Jurisprudence

How the DOJ Can Wriggle Out of This One

Prosecutors have three options in their Mar-a-Lago case—but only one of them is good.

Trump in a tuxedo at a party in Mar-a-Lago
Trump at his home on Dec. 31 in Palm Beach, Florida. Joe Raedle/Getty Images

The Justice Department’s failure thus far to indict former President Donald Trump for his unlawful possession of classified documents at Mar-a-Lago has been a real head scratcher. As I and other federal courtroom veterans have observed, the Mar-a-Lago matter is very much like a simple drug possession case, the easiest of all federal criminal cases to successfully prosecute. With Trump unable to deny that he actually possessed legally proscribed material, or claim he was unaware that hundreds of the documents he kept hidden were classified, the case against him is a slam dunk.

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Yet, more than five months have passed since the Mar-a-Lago search was conducted and no charges have been brought, and more than two months have passed since the 2022 midterm election was held, removing a DOJ internal guideline delay to indictment. The only significant Mar-a-Lago prosecutorial step known to have been taken since the Aug. 8, 2022, seizure was the Nov. 18, 2022, appointment of Jack Smith as special counsel.

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A likely explanation for why so much time has been needed has now emerged. We recently learned that on Nov. 2, 2022, DOJ was advised by President Joe Biden’s attorneys that a number of classified documents had been found in his Delaware office, and additional classified document discoveries at other Biden locations soon followed. The parallel to Mar-a-Lago, however distant, has placed the DOJ in an extremely difficult political position. Despite the clear differences between the matters—for starters, the fact that Biden’s staff, not a government agency, uncovered the problem, and instead of covering up, lying, and stalling, immediately reported the discovery to, and fully cooperated with, the DOJ and National Archives—an indictment of Trump for the Mar-a-Lago document possessions will surely prompt his followers to demand the same result for Biden. Suddenly, the political clouds that have loomed over the DOJ’s Trump investigations since their inception became even darker. Indeed, the enhanced political burden to avoid even the appearance of political preference in prosecutorial decision-making may have been the unannounced basis, at least to some degree, for Jack Smith to have been assigned his special counsel role in the first instance.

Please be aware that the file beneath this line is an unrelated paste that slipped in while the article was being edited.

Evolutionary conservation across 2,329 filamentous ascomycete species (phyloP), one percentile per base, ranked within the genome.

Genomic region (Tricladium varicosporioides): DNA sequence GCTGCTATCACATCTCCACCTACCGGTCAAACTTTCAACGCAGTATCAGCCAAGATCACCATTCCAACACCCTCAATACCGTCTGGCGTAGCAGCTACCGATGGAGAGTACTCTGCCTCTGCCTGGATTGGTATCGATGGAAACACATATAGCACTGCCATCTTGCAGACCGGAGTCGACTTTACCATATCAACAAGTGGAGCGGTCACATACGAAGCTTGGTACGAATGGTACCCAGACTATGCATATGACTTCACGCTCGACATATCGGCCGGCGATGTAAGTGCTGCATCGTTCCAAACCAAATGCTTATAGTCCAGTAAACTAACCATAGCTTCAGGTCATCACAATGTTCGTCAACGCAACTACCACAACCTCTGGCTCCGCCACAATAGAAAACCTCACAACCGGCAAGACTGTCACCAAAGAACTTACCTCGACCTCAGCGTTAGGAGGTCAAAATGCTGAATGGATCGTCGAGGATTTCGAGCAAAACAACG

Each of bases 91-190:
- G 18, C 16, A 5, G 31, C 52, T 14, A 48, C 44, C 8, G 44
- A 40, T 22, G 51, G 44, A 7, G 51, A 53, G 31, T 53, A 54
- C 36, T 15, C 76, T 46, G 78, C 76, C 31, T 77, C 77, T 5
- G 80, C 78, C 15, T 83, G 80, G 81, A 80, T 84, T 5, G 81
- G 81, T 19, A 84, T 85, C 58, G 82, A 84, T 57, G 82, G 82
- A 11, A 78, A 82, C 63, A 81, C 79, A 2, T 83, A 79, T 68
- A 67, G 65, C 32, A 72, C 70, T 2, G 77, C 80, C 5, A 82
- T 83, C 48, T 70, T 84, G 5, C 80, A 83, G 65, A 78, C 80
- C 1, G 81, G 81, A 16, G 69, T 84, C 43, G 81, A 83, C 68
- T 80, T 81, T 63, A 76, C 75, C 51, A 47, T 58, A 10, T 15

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So, if the Biden document revelations are the primary basis for post-election prosecutorial delay, where does that leave the Mar-a-Lago case? The DOJ seems to have three options going forward.

The first is to decline prosecuting any aspect of the Mar-a-Lago mess and focus legal attention toward Trump on the threats to democracy manifested by the Jan. 6 riot and his multifaceted attempts to overturn the 2020 election. In my view, this is the worst choice. Deep public skepticism already surrounds DOJ’s investigations into all things Trump, whether it is Mar-a-Lago, Jan. 6,, or his attempts to “find votes” or false electors to overturn the election.

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More than two years have passed since the Jan. 6 Capitol insurrection, and notwithstanding DOJ’s successful prosecution of hundreds of Jan. 6 rioters, including white nationalist leaders like Stewart Rhodes, a large segment of the American public remains concerned that DOJ is doing too little or acting too slowly, as none of the politicians involved with the insurrection, from Trump on down, have been held accountable. Multiplying these fears is the legend of Trump’s seeming ability to escape the consequences of his behavior no matter what. Not bringing any Mar-a-Lago charges reinforces public doubts about the DOJ’s overall inquiry, destroys the concept that no one is above the law, and reinforces the myth of Trump immunity.